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Errol Morris and Photo Archives 2011/09/04

Posted by nydawg in Archives, Curating, Information Literacy, Information Technology (IT), Intellectual Property, Media.
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Filmmaker Errol Morris has been thinking about collecting, describing and using photographs in many different formats including one of my favorite documentary films “The Thin Blue Line” from 1988.  His book, Believing Is Seeing: Creating the Culture of Art, was reviewed in the NYTimes and is now available at bookstores everywhere (well, maybe not borders).  The NYTimes review starts out: “Likewise, “Believing Is Seeing,” though perceptive about photography, is fundamentally concerned with something very different: epistemology. Morris is chiefly interested in the nature of knowledge, in figuring out where the truth — in both senses — lies.

As that suggests, Morris believes in objective truth, and believes that people can grasp it — “even though,” as he has written elsewhere, “the world is unutterably insane.” The question then becomes how to coax an insane world into yielding up its truths, and “Believing Is Seeing” amounts to a provisional, ­pastiche-y, deeply interesting attempt at an answer.”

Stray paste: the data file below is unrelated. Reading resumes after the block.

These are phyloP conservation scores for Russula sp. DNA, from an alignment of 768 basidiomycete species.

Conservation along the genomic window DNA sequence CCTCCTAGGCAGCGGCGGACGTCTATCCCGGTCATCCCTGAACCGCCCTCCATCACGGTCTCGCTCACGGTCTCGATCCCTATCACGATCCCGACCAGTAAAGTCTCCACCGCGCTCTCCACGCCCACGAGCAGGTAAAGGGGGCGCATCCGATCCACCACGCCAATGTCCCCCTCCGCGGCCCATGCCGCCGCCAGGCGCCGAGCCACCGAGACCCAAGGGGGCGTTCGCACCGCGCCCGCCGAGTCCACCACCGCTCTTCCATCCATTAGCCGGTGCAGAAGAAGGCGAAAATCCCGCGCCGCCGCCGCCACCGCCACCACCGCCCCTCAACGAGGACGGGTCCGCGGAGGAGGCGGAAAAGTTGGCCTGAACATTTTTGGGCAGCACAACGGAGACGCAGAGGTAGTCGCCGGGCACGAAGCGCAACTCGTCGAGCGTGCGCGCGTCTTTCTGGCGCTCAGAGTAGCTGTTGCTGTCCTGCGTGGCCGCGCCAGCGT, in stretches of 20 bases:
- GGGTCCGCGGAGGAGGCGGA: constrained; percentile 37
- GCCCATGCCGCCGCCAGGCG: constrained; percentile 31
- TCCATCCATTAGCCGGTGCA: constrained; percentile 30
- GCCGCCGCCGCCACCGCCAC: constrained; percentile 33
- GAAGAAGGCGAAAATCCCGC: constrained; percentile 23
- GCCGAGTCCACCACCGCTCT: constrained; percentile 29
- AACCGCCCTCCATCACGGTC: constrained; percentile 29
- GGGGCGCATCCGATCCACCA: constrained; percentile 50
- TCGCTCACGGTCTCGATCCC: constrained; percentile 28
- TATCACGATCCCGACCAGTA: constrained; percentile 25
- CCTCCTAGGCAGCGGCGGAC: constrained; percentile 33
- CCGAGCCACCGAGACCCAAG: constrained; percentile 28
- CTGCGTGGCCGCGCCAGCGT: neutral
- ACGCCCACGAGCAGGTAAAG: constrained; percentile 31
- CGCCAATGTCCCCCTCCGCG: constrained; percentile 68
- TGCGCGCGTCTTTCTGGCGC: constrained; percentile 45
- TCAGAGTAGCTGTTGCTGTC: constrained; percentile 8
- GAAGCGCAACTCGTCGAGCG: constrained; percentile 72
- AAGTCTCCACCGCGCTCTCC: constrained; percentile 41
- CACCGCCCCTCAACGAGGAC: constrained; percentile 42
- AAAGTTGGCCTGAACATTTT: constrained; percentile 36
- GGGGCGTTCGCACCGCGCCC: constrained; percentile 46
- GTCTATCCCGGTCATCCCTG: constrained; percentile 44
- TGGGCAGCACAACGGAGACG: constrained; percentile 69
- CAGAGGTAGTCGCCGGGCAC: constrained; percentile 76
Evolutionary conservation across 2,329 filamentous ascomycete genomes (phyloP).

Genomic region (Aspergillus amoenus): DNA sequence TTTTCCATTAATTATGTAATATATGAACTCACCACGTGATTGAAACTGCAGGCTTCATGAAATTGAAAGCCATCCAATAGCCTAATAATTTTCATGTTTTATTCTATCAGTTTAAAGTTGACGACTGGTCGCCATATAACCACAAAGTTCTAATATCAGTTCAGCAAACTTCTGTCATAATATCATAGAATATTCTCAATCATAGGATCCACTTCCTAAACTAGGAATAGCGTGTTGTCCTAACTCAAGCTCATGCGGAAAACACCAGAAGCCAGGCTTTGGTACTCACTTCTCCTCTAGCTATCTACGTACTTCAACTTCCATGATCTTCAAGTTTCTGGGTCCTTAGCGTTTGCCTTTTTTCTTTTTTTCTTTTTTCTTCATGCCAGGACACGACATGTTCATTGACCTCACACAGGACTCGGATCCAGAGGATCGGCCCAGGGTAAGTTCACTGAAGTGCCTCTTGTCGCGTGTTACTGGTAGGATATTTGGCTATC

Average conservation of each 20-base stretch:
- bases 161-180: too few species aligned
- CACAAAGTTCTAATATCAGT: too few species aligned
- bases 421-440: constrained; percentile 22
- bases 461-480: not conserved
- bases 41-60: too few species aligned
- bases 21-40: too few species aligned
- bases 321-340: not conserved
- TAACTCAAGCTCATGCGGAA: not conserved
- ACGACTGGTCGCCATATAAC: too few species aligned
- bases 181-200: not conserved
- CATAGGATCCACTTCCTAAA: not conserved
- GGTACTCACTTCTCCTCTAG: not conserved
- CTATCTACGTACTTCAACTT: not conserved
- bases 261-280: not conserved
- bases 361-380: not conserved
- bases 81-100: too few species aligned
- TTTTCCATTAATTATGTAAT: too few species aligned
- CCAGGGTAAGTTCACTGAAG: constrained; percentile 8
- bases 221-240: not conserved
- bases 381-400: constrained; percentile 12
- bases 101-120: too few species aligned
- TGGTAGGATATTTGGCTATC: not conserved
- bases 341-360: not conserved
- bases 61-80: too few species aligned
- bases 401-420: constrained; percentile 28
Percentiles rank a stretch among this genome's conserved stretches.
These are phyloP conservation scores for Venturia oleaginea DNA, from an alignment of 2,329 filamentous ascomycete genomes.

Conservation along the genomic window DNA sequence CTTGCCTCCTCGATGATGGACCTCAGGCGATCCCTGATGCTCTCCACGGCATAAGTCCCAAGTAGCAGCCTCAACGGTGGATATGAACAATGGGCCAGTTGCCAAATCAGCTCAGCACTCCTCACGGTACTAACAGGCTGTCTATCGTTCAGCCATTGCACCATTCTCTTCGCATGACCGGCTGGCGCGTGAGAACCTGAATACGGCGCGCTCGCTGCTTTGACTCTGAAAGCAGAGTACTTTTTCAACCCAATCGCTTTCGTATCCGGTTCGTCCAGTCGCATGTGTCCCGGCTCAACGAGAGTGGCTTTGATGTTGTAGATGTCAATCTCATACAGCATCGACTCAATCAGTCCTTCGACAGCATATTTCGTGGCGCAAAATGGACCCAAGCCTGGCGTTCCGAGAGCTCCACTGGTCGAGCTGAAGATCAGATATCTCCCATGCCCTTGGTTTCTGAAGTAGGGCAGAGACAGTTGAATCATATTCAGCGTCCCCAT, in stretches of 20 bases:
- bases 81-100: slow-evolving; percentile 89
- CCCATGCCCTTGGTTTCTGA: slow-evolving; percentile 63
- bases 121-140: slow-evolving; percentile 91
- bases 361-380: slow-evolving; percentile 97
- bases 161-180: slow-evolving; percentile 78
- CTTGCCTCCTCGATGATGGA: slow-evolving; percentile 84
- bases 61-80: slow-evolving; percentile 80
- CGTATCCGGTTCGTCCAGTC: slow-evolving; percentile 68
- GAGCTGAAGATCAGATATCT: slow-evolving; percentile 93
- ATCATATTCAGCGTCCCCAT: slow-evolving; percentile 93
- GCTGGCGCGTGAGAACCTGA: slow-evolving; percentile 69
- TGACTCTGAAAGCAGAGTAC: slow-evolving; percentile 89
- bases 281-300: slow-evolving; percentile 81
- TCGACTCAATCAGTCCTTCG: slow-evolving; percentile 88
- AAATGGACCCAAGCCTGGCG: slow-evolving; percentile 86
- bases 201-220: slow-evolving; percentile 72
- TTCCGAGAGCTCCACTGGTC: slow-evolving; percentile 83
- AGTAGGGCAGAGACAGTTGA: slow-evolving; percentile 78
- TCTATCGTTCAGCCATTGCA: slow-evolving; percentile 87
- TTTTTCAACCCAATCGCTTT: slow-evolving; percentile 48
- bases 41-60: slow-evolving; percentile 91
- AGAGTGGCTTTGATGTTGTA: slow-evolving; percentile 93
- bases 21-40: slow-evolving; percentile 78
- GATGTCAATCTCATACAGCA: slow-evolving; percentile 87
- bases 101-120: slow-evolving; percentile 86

If you’re interested in getting a glimpse of some of those chapters and thoughts, you might want to check out some of his The Opinionator blogs including “It Was All Started by a Mouse (part 1)“, “Did My Brother Invent E-Mail with Tom Van Vleck?“, “The Ashtray“, ‘The Anosognosic’s Dilemma: Something’s Wrong but You’ll Never Know What It Is’” and pretty much anything he has written, spoken, shot, edited, made or shared ever!  And then check out this book review podcast too.

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